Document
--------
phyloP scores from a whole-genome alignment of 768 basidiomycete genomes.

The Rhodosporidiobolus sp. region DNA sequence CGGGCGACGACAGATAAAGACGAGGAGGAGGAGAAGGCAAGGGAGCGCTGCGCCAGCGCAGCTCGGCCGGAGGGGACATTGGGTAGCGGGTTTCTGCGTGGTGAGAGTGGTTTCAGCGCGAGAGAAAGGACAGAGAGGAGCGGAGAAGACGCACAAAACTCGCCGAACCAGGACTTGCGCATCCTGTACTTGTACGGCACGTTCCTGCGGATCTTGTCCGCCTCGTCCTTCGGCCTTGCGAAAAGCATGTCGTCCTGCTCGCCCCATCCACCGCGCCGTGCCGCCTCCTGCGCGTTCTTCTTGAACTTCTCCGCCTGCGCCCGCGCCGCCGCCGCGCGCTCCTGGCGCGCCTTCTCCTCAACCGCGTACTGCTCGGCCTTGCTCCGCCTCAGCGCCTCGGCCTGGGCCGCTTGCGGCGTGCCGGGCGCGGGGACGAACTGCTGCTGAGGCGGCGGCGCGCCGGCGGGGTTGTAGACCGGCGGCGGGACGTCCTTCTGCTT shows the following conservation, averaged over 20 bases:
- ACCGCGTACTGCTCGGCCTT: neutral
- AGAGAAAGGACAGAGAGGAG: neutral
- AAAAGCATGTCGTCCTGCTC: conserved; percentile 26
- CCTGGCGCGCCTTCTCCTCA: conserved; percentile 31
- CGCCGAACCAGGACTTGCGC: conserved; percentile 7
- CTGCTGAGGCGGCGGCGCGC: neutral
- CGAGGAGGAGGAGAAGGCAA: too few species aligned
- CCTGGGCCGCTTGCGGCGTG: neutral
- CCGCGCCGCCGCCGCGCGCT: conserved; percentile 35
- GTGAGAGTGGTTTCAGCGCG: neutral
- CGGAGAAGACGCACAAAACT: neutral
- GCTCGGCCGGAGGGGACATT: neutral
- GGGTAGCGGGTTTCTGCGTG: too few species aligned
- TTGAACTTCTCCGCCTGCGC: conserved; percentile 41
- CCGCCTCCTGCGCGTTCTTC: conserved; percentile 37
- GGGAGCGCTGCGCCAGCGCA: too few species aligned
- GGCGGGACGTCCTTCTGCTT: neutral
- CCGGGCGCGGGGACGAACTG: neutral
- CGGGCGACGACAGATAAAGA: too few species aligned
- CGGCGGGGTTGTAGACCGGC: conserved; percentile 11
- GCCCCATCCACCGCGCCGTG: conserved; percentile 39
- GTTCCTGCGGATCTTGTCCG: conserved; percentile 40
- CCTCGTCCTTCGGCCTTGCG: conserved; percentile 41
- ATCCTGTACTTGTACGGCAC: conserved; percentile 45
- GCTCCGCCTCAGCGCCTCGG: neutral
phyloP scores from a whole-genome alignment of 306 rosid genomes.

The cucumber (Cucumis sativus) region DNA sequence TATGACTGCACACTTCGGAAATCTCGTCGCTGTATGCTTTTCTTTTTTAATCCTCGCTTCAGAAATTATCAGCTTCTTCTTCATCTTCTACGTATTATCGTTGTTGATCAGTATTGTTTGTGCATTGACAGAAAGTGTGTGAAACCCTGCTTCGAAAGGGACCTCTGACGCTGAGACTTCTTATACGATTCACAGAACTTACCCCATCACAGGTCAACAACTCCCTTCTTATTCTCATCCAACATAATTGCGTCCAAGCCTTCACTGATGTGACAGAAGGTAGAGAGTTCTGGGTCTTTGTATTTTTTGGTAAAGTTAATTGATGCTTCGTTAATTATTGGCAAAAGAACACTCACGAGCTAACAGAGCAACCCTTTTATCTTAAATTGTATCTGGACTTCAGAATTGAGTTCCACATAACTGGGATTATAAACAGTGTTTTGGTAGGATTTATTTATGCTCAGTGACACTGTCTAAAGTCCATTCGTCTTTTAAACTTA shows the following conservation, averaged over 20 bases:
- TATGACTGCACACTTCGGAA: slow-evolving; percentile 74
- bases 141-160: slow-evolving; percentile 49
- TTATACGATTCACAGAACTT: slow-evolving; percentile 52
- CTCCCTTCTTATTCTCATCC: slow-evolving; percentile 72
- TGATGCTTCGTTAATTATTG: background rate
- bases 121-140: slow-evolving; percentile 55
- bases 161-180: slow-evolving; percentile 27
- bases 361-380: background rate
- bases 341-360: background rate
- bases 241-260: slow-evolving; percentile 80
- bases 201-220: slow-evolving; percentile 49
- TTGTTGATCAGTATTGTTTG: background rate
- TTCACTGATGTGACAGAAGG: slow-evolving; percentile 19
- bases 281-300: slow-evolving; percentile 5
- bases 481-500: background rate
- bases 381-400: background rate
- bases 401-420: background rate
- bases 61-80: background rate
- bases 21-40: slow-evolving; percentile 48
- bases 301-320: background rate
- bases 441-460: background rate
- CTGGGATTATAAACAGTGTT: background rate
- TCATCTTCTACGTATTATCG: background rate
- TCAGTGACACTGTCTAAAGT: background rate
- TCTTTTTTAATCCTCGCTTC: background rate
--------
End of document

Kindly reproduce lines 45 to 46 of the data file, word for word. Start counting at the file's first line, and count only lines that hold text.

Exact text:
- bases 381-400: background rate
- bases 401-420: background rate